Chris Jones, Daily News: A fun night out reminding us of the importance of familial love, tolerance and forgiveness. Lyons' play, which stars Cleo King, Norm Lewis and Michael Urie, and features Alana Raquel Bowers, Ebony Marshall-Oliver, Aigner Mizzelle, Devere Rogers and Natasha Yvette Williams, is filled with warm-centered performances and broad but entertaining characters.

Matt Windman, amNY: The production (staged by Zhailon Levingston, who is now the youngest Black director in Broadway history) relies heavily on mugging from the actors, especially Urie, who does his standard shtick of exaggerated facial expressions and manic reactions. It works best during the funeral sequence, at which point theatergoers are made to feel as if they are part of the church service. At my performance, quite a few people responded to the funeral speeches in a call and response style.

Helen Shaw, Vulture: Going to Chicken & Biscuits does feel like being fed by loving but overweening relatives. There's a bit too much of it - the published running time notwithstanding, this show lasts more than two hours with no intermission - but it's a meal full of comfort dishes, difficulties resolved, and love requited. It turns the nearly in-the-round space at Circle in the Square into a church with stained-glass windows behind the audience and the great Norm Lewis in the pulpit.

Robert Hofler, The Wrap: The forced hilarity is never given a chance to build before Lyons hits us with some terribly sincere moment of reflection, whether its comes between two sisters (Cleo King and Ebony Marshall-Oliver), who can't stand each other, or two same-sex lovers (Michael Urie and Devere Rogers), one of whom prefers the word "friend" to "partner," much to the other guy's dismay.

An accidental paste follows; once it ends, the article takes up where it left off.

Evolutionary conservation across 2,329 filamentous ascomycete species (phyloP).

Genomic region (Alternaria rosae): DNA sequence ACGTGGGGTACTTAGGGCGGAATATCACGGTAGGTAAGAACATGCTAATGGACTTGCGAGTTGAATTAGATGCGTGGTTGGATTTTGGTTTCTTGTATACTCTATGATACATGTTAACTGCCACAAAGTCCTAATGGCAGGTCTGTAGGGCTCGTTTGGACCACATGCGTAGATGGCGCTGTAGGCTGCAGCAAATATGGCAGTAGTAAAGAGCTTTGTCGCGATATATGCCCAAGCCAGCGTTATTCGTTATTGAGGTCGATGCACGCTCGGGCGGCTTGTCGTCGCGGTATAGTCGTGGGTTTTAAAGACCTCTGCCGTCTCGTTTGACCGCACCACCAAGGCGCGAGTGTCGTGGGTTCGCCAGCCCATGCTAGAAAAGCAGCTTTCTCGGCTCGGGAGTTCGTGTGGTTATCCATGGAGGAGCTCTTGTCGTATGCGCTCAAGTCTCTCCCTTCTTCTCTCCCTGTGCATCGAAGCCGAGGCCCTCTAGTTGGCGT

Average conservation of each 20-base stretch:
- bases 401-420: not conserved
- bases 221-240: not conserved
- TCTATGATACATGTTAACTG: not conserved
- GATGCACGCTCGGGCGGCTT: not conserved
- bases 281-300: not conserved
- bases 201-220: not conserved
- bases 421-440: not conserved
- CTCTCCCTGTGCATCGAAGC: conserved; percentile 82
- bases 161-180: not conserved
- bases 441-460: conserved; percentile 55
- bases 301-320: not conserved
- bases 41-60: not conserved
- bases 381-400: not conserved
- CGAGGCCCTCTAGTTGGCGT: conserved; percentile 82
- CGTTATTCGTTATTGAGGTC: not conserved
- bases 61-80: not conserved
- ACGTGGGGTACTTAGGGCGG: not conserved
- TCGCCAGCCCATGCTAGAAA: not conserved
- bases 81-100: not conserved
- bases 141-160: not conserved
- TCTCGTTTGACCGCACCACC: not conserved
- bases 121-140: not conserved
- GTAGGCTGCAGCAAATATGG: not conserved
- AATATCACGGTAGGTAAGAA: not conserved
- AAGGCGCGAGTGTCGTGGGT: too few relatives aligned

Charles Isherwood, Broadway News: Having the biggest ball up there is probably Marshall-Oliver as the heedless troublemaker Beverly, who clearly loves to get under her sister's skin. But as deliciously tangy as her performance is, Marshall-Oliver also exudes a life-giving warmth; Beverly may be reckless and feckless, but her heart is full. As La'Trice, who has clearly inherited not just her mother's dress sense but also her impish personality, Mizzelle is also a vivid presence, not least when she's slyly blackmailing Logan to "puff, puff, pass" when she finds him escaping from the service to calm his nerves by vaping weed.

Greg Evans, Deadline: Lifting every last detail from Tyler Perry's recipe book, this family comedy is brimming with stock characters, creaky jokes, tired references and easy, feel-good sermonizing. Bickering relatives speechifying with exposition and put-downs? Family secrets guessable even by the most distant outsider? Characters that can be summed up in one-word signifiers? Check, check and check.

Toussaint Jeanlouis, Did They Like It?: What left a bad taste in my mouth does not negate the gift that Lyons has for writing what might not be a play, but rather a performance of Black culture for white audiences. If Chicken & Biscuits is a social commentary on how Black productions and Black people shape themselves to fit into white spaces like Broadway, everyone is welcome to the repass.

Juan A. Ramirez, Theatrely: Lyons' play is nothing new, but it feels joyful and pure. I do wonder if the familiar bit about a relative's latent homophobia being framed as a pesky character trait and not a damnable offense has any place in 2021, but it skirts the offensive here by quickly reframing it as more of a race than a sexuality issue, in the case of Kenny and Logan. Still, with the cast having this much fun onstage, it's hard not to feel like part of the family, and Chicken & Biscuits is comfort food worth reheating.